The workshop proposes a few innovative pedagogical techniques that you can integrate into your curriculum which will eventually create a better learning experience for your students and can even save you time!
Starting with a brief overview of the writing criteria that measure writing in the elementary and intermediate levels of Italian, this presentation describes one way peer editing can be undertaken in a 101 class through a series of simple steps focusing on correct grammar and syntax, and will go on to discuss how recognition of key expressions in readings can lead to more correct writing in Italian 102.
Tiziana Serafini received her Ph.D. in Italian Literature from the University of California, Los Angeles. She has taught Italian language and culture at several institutions such as the University of California-Los Angeles and the University of Southern California. She has published articles on the Promessi Sposi (2003), the Stil Novo Poetry (2005), Andrea Zanzotto (2008). She contributed to the translation of works by New York and Chicago poets in Nuova Poesia Americana – New York (2013) and Nuova Poesia Americana – Chicago (forthcoming in 2016). She also coordinated the Florio Italian-English Dictionary transcription project (2013). Her review on the Italian language textbook Mosaici is forthcoming in 2016.
In this presentation I will show how thesis-governed short essays, multi-draft composing, and collaborative writing have been shaping the process of textual creation in ITALIAN 203, producing better output that simplify the instructor’s tiring task of grading.
Luisa Gregori is a Ph.D. student and teaching assistant. Her research interests focus on modern and contemporary Italian novel, as well as Italian language pedagogy, with specific emphasis on cross-cultural pragmatics. She earned a Laurea in Lettere moderne (Italian literature) from the University of Pisa and she completed last December a MA in Pedagogy of Italian as a Foreign Language at the University “Ca’ Foscari” of Venice.
At UW-Madison, undergraduate language students frequently encounter written texts that incorporate illustrations, photos, diagrams or other images. However, this multimodality does not necessarily carry over into students’ written assignments. This presentation will thus discuss multimodal composition with an emphasis on visual support through examples linked to the bande dessinée.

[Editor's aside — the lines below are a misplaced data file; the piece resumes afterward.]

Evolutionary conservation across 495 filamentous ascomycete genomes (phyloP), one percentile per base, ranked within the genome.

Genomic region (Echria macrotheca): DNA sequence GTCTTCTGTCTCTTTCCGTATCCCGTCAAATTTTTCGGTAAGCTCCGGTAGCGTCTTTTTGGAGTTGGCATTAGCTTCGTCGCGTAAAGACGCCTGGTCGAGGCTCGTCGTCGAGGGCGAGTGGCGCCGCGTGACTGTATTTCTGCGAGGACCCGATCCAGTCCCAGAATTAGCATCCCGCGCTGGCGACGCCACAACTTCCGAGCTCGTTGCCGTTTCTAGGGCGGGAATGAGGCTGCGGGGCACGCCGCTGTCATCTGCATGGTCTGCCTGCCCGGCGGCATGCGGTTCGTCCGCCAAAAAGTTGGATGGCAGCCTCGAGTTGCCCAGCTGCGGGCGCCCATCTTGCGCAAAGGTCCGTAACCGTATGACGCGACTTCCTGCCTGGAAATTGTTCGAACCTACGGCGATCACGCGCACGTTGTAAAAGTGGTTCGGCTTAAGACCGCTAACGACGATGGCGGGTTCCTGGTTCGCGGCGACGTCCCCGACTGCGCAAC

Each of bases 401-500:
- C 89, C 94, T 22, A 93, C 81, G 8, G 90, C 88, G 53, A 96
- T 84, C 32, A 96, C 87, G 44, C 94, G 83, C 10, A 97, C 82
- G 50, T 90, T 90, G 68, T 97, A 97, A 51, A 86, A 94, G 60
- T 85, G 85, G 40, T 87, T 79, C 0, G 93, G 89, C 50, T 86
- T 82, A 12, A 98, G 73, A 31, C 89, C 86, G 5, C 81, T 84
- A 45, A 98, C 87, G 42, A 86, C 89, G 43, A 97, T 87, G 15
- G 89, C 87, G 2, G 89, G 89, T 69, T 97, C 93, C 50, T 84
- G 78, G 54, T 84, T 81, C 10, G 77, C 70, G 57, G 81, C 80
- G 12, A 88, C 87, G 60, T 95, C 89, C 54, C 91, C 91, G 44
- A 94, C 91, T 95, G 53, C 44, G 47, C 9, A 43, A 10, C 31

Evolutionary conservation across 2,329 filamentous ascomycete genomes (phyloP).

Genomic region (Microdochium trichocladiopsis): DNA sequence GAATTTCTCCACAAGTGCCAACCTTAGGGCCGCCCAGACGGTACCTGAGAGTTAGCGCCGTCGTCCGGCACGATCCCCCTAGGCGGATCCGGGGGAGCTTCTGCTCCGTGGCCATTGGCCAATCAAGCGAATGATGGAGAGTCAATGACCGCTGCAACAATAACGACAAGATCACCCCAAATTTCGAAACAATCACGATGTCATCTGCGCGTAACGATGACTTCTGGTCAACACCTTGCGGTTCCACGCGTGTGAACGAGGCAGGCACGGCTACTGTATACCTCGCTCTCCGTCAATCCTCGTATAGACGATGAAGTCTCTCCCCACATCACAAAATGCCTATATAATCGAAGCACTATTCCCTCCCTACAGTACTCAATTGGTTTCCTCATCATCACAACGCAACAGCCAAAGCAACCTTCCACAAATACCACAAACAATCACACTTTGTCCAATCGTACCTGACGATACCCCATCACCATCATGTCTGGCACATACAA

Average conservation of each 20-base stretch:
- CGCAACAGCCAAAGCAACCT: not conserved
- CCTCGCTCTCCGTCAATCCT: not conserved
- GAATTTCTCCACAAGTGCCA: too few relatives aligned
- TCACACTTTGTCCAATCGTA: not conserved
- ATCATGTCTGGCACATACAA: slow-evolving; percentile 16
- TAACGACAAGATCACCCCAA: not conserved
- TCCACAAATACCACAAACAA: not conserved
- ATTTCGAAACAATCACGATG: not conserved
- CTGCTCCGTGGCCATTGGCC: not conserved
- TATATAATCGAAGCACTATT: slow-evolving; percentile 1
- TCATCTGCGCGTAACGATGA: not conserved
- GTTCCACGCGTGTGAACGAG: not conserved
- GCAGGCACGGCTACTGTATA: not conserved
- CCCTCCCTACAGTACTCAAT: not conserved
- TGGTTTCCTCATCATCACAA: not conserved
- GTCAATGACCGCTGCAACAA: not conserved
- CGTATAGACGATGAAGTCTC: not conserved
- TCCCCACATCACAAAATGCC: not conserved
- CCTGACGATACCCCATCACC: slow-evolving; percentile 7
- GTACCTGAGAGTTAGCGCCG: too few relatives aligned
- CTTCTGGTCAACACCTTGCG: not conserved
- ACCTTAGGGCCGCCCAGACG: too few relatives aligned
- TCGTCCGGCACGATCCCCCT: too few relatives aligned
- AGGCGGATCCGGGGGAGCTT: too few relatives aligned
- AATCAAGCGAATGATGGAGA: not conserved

Lindsey Smith is a TA and PhD student in French at UW-Madison. Her work focuses primarily on literature from the Francophone Caribbean. Her thesis examines intersections of artistic development and economic development in the works of Chamoiseau, Pépin, and others.
Andrew Irving and Nevine El Nossery
Andrew’s and Nevine’s contribution today will explain the new curriculum for French 312 that they developed together. Andrew will give an overview of the course and explain the types of assignments and activities they assigned. Nevine will then explain how each unit was based on one or two texts that they analyzed (using their 3-step process) and then used as models and inspiration for student writing. Nevine will briefly talk about the portfolio which was also an important component of the class and its valuable learning outcomes. Andrew will wrap up by talking about the peer editing process that was a crucial aspect to our students’ writing development.
Andrew Irving has been teaching French language and literature at UW-Madison since the fall of 1989. He received his PhD from us in 1997 with a dissertation that examined the theme of solitude in the works of Guy de Maupassant. Andrew is the course chair for French 203 and has most recently taught French 322 (Intro to Literature of Modernity) and French 312 (Writing Workshop).
Nevine El Nossery is an Associate Professor of Francophone Studies and Middle Eastern literatures and cultures. Her book, Témoignages fictionnels au féminin. Une réécriture des blancs de la guerre civile algérienne was published in 2012 with Rodopi, and she co-edited two volumes : The Unspeakable : Representations of Trauma in Francophone Literature and Art, published in 2013 and Frictions et devenirs dans les écritures migrantes au féminin. Enracinement et renégociation, published in 2011.